Commentary

Strong Movie Marketing During Recession; Better Marketing In Good Times?

The movie business seems to have found the right script this year, but not every piece of news is positive.

Box-office revenue is 8.6% higher so far this year in the U.S. and Canada, and should top $10 billion overall. But the better story is higher attendance, a 4.5% improvement, so far, over a year ago.

Those attendance figures are a big deal. In the past, raising overall box office revenue has been easy for film marketers: just raise individual ticket prices. Studios have been doing for a couple of decades now. But analysts say this doesn't yield core interest among movie-goers. A more complete positive picture is about getting more "butts in seats," as the saying goes.

Why are more people going to movies? Some say it's the quality of the films, some say it's the recession that historically drives people to the movies, while others say movie marketing is again fueling the fire.

The downside is that all this good news comes as the real breadwinner for movie studios -- DVD sales - still continues to tumble, down 13%, so far this year.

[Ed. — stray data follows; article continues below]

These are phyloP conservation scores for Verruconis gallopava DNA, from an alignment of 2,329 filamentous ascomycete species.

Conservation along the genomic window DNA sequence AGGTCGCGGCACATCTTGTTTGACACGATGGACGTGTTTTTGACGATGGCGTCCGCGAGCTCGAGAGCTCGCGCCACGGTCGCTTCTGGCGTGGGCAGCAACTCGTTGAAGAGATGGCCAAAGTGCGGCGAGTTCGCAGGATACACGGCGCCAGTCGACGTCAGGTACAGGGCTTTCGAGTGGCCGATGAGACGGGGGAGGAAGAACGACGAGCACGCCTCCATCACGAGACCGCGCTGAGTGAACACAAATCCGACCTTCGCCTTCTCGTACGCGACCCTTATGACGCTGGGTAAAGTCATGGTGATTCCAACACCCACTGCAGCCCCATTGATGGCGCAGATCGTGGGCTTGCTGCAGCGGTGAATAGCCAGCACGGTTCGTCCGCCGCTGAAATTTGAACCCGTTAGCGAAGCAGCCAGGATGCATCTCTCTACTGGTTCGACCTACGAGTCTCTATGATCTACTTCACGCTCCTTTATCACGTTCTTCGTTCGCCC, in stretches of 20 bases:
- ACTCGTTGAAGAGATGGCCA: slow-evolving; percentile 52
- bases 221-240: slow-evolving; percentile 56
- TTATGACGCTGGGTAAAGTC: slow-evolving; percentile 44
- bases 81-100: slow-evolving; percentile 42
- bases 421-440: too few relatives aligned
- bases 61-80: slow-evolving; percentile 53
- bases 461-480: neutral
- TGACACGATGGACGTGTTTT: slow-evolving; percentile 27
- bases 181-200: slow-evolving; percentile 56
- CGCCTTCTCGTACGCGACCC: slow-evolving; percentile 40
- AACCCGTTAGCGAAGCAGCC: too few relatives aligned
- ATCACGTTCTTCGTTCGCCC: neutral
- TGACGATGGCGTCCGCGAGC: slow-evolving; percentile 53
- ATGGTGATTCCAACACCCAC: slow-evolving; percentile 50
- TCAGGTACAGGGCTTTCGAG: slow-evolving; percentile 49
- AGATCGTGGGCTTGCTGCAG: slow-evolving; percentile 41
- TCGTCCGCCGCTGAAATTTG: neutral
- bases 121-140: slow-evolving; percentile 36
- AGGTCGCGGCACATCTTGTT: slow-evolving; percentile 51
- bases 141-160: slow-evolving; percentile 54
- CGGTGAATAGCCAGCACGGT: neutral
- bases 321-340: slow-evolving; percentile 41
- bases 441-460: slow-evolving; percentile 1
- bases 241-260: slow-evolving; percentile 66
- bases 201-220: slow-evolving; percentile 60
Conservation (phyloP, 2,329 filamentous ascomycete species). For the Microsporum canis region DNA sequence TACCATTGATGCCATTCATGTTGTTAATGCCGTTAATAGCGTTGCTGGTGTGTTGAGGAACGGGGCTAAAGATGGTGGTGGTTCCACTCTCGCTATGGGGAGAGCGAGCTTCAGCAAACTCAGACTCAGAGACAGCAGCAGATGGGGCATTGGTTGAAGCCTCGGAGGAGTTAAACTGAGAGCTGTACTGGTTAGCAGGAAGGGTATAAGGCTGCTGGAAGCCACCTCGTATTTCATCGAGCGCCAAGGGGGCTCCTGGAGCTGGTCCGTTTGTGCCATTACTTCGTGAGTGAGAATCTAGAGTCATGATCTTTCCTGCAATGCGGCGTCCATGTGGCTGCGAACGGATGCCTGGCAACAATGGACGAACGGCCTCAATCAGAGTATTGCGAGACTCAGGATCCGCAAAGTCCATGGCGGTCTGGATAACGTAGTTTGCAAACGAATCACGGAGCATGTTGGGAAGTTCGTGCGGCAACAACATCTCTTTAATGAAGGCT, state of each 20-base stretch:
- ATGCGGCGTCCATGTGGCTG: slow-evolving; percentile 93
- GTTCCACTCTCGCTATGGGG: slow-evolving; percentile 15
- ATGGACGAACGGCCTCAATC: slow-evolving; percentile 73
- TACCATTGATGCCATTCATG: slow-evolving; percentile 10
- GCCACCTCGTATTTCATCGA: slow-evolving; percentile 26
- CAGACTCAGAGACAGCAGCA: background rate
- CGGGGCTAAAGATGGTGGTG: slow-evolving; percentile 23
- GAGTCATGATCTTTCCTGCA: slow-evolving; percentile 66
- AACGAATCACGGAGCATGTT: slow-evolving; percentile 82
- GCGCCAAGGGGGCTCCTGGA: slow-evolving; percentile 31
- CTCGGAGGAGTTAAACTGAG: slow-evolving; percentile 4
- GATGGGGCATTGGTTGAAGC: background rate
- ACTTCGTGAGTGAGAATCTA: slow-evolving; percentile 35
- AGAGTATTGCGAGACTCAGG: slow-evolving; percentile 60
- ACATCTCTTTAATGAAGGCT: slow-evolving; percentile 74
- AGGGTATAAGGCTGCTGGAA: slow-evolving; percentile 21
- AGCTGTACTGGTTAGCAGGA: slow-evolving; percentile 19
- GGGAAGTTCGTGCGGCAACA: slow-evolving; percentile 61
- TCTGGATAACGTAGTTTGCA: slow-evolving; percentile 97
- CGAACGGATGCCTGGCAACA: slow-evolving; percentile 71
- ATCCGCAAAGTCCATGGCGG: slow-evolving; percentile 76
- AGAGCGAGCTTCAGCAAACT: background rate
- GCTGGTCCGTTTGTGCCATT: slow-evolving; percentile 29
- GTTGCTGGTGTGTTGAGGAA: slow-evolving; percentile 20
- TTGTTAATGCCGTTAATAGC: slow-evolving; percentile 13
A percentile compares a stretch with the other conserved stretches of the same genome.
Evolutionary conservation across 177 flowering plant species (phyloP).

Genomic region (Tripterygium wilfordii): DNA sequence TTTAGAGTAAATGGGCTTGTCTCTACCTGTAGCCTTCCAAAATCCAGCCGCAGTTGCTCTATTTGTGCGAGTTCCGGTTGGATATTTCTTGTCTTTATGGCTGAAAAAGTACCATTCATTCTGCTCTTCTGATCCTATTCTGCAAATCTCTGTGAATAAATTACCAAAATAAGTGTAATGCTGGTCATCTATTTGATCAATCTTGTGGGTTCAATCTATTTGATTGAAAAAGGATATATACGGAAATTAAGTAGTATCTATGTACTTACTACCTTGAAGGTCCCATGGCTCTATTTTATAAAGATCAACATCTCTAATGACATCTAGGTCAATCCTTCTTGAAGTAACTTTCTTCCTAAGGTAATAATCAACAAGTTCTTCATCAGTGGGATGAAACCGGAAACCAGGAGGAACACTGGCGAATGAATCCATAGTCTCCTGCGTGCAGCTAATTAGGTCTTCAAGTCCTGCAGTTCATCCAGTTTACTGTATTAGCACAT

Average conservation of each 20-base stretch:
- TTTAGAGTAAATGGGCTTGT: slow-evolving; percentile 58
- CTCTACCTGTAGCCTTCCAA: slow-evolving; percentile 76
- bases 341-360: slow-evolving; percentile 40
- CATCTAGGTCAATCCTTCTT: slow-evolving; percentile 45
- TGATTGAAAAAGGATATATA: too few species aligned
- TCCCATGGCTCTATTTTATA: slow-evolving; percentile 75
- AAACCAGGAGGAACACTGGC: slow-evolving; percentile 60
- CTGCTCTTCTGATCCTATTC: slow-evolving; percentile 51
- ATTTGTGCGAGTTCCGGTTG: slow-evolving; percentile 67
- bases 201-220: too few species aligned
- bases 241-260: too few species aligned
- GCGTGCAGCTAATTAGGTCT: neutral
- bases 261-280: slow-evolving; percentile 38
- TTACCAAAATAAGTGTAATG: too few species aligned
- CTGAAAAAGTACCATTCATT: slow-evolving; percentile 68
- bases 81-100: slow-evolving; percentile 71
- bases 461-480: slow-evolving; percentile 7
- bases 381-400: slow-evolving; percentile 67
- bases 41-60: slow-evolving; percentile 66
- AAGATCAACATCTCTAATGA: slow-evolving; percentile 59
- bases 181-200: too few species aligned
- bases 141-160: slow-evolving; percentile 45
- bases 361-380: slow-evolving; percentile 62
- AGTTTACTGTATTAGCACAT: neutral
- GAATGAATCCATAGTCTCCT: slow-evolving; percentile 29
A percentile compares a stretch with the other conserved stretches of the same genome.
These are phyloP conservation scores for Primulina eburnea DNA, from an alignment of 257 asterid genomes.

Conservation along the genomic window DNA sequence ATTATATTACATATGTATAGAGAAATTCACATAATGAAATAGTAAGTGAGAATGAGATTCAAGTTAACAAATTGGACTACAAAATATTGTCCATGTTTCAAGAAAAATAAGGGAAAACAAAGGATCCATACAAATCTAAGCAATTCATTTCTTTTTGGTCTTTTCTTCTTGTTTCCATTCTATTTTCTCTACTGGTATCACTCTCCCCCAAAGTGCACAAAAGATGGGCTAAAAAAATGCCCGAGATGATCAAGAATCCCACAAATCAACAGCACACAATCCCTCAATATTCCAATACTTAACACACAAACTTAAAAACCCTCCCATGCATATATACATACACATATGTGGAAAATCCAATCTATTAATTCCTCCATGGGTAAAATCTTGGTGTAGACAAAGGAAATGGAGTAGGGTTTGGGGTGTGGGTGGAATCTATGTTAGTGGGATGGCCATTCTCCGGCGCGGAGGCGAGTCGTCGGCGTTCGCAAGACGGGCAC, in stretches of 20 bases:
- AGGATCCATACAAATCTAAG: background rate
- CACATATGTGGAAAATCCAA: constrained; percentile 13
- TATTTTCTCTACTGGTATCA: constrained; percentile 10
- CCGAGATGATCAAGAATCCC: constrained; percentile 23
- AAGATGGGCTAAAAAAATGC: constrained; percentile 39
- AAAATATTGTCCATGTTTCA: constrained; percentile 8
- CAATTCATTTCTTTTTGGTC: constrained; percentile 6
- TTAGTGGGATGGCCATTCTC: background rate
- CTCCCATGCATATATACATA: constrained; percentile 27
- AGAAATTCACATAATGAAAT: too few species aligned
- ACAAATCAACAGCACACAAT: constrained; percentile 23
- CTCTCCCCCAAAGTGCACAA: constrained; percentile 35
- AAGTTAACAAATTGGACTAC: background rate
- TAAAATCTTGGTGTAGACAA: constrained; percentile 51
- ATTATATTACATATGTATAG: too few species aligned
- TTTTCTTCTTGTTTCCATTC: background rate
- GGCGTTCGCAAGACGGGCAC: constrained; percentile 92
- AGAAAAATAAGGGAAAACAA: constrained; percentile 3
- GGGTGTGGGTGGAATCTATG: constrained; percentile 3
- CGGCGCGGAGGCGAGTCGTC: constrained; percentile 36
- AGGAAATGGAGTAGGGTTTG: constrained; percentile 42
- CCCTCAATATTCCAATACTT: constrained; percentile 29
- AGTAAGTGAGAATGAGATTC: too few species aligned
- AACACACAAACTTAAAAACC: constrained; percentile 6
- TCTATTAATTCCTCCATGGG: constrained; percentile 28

While it may seem that film marketing only benefit the initial theatrical release, actually these efforts really equate to true upfront marketing, giving long-tail spin in helping sell home videos -- as well as buzz for other windows.

Perhaps the good news in theatrical releases will eventually translate into improved DVD sales going into the first quarter of 2010.

Still, there are other disturbing trends. Recent Oscar-targeted marketing dollars had been at a collective $20 million level in any particular season. But this year many expect film producers to spend just $5 million.

Much of this money goes to the business-to business marketing efforts in the Hollywood trade publications, which in turn, can deliver awards and buzz to bring more movie goers into theaters. (Another consideration: The Academy Awards often focus on small or mid-size budgeted movies, which don't have big marketing dollars to begin with.)

Overall, movie marketers have done well in these recessionary times. So then the real marketing test comes when things are good -- when the economy gets back on its feet.

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